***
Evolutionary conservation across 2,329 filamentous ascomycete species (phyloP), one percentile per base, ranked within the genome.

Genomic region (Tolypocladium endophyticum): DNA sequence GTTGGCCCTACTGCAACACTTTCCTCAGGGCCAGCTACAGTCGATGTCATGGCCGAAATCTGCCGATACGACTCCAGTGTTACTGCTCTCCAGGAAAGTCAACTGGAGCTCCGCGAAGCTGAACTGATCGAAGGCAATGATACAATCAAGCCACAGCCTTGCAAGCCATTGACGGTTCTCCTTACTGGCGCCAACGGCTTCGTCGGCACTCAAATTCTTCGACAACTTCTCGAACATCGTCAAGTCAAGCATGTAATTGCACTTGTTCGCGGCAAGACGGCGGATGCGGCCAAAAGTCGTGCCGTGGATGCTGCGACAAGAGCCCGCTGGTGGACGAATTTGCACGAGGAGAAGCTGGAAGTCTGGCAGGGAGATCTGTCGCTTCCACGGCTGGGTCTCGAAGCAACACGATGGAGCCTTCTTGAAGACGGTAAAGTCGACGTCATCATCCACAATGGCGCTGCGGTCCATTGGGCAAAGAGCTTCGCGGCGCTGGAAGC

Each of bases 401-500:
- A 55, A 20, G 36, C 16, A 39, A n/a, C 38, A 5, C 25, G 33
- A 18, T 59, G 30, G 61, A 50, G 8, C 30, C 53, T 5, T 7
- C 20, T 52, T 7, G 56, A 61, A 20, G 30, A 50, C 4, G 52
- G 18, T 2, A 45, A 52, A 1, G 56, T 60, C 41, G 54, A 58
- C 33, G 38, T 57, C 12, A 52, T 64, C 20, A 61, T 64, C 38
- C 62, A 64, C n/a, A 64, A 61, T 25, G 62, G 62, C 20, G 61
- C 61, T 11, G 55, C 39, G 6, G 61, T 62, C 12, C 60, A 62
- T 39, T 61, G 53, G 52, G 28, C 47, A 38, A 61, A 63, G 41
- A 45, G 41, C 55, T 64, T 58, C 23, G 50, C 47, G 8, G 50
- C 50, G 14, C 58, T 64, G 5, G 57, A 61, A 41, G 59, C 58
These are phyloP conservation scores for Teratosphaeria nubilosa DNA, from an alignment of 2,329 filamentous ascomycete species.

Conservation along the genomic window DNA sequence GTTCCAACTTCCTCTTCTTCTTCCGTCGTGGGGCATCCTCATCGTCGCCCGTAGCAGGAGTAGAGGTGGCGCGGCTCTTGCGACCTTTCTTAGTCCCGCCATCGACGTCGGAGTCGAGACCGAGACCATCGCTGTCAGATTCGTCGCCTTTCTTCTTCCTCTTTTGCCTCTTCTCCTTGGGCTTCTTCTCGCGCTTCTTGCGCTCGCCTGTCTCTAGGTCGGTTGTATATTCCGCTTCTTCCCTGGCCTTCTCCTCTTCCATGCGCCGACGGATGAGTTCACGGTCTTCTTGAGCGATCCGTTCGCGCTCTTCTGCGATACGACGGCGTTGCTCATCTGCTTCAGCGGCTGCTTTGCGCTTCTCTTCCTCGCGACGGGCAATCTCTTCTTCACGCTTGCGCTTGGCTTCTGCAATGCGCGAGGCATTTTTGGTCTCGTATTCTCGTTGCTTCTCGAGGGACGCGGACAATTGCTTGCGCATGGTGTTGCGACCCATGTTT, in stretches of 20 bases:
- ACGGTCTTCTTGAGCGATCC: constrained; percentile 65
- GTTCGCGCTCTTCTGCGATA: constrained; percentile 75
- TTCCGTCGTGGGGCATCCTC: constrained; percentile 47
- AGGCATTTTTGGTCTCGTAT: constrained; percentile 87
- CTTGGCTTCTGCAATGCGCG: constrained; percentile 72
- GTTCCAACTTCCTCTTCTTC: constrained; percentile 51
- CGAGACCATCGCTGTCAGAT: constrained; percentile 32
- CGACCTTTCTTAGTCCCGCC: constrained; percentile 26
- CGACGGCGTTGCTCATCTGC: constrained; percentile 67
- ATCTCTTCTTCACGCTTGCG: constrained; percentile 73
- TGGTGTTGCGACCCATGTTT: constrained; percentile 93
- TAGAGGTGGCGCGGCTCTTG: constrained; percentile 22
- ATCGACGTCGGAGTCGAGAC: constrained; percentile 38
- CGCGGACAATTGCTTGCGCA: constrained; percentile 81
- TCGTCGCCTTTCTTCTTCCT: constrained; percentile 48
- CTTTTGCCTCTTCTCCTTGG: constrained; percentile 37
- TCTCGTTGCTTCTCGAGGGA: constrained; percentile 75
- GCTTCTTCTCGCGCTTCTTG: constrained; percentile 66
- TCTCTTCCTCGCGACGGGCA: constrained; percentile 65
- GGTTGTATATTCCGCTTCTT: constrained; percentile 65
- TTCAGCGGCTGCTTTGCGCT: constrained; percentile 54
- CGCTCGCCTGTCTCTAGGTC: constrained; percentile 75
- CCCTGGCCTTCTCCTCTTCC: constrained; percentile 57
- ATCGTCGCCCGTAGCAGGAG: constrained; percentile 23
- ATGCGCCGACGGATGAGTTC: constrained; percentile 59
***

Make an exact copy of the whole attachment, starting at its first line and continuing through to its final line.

Evolutionary conservation across 2,329 filamentous ascomycete species (phyloP), one percentile per base, ranked within the genome.

Genomic region (Tolypocladium endophyticum): DNA sequence GTTGGCCCTACTGCAACACTTTCCTCAGGGCCAGCTACAGTCGATGTCATGGCCGAAATCTGCCGATACGACTCCAGTGTTACTGCTCTCCAGGAAAGTCAACTGGAGCTCCGCGAAGCTGAACTGATCGAAGGCAATGATACAATCAAGCCACAGCCTTGCAAGCCATTGACGGTTCTCCTTACTGGCGCCAACGGCTTCGTCGGCACTCAAATTCTTCGACAACTTCTCGAACATCGTCAAGTCAAGCATGTAATTGCACTTGTTCGCGGCAAGACGGCGGATGCGGCCAAAAGTCGTGCCGTGGATGCTGCGACAAGAGCCCGCTGGTGGACGAATTTGCACGAGGAGAAGCTGGAAGTCTGGCAGGGAGATCTGTCGCTTCCACGGCTGGGTCTCGAAGCAACACGATGGAGCCTTCTTGAAGACGGTAAAGTCGACGTCATCATCCACAATGGCGCTGCGGTCCATTGGGCAAAGAGCTTCGCGGCGCTGGAAGC

Each of bases 401-500:
- A 55, A 20, G 36, C 16, A 39, A n/a, C 38, A 5, C 25, G 33
- A 18, T 59, G 30, G 61, A 50, G 8, C 30, C 53, T 5, T 7
- C 20, T 52, T 7, G 56, A 61, A 20, G 30, A 50, C 4, G 52
- G 18, T 2, A 45, A 52, A 1, G 56, T 60, C 41, G 54, A 58
- C 33, G 38, T 57, C 12, A 52, T 64, C 20, A 61, T 64, C 38
- C 62, A 64, C n/a, A 64, A 61, T 25, G 62, G 62, C 20, G 61
- C 61, T 11, G 55, C 39, G 6, G 61, T 62, C 12, C 60, A 62
- T 39, T 61, G 53, G 52, G 28, C 47, A 38, A 61, A 63, G 41
- A 45, G 41, C 55, T 64, T 58, C 23, G 50, C 47, G 8, G 50
- C 50, G 14, C 58, T 64, G 5, G 57, A 61, A 41, G 59, C 58
These are phyloP conservation scores for Teratosphaeria nubilosa DNA, from an alignment of 2,329 filamentous ascomycete species.

Conservation along the genomic window DNA sequence GTTCCAACTTCCTCTTCTTCTTCCGTCGTGGGGCATCCTCATCGTCGCCCGTAGCAGGAGTAGAGGTGGCGCGGCTCTTGCGACCTTTCTTAGTCCCGCCATCGACGTCGGAGTCGAGACCGAGACCATCGCTGTCAGATTCGTCGCCTTTCTTCTTCCTCTTTTGCCTCTTCTCCTTGGGCTTCTTCTCGCGCTTCTTGCGCTCGCCTGTCTCTAGGTCGGTTGTATATTCCGCTTCTTCCCTGGCCTTCTCCTCTTCCATGCGCCGACGGATGAGTTCACGGTCTTCTTGAGCGATCCGTTCGCGCTCTTCTGCGATACGACGGCGTTGCTCATCTGCTTCAGCGGCTGCTTTGCGCTTCTCTTCCTCGCGACGGGCAATCTCTTCTTCACGCTTGCGCTTGGCTTCTGCAATGCGCGAGGCATTTTTGGTCTCGTATTCTCGTTGCTTCTCGAGGGACGCGGACAATTGCTTGCGCATGGTGTTGCGACCCATGTTT, in stretches of 20 bases:
- ACGGTCTTCTTGAGCGATCC: constrained; percentile 65
- GTTCGCGCTCTTCTGCGATA: constrained; percentile 75
- TTCCGTCGTGGGGCATCCTC: constrained; percentile 47
- AGGCATTTTTGGTCTCGTAT: constrained; percentile 87
- CTTGGCTTCTGCAATGCGCG: constrained; percentile 72
- GTTCCAACTTCCTCTTCTTC: constrained; percentile 51
- CGAGACCATCGCTGTCAGAT: constrained; percentile 32
- CGACCTTTCTTAGTCCCGCC: constrained; percentile 26
- CGACGGCGTTGCTCATCTGC: constrained; percentile 67
- ATCTCTTCTTCACGCTTGCG: constrained; percentile 73
- TGGTGTTGCGACCCATGTTT: constrained; percentile 93
- TAGAGGTGGCGCGGCTCTTG: constrained; percentile 22
- ATCGACGTCGGAGTCGAGAC: constrained; percentile 38
- CGCGGACAATTGCTTGCGCA: constrained; percentile 81
- TCGTCGCCTTTCTTCTTCCT: constrained; percentile 48
- CTTTTGCCTCTTCTCCTTGG: constrained; percentile 37
- TCTCGTTGCTTCTCGAGGGA: constrained; percentile 75
- GCTTCTTCTCGCGCTTCTTG: constrained; percentile 66
- TCTCTTCCTCGCGACGGGCA: constrained; percentile 65
- GGTTGTATATTCCGCTTCTT: constrained; percentile 65
- TTCAGCGGCTGCTTTGCGCT: constrained; percentile 54
- CGCTCGCCTGTCTCTAGGTC: constrained; percentile 75
- CCCTGGCCTTCTCCTCTTCC: constrained; percentile 57
- ATCGTCGCCCGTAGCAGGAG: constrained; percentile 23
- ATGCGCCGACGGATGAGTTC: constrained; percentile 59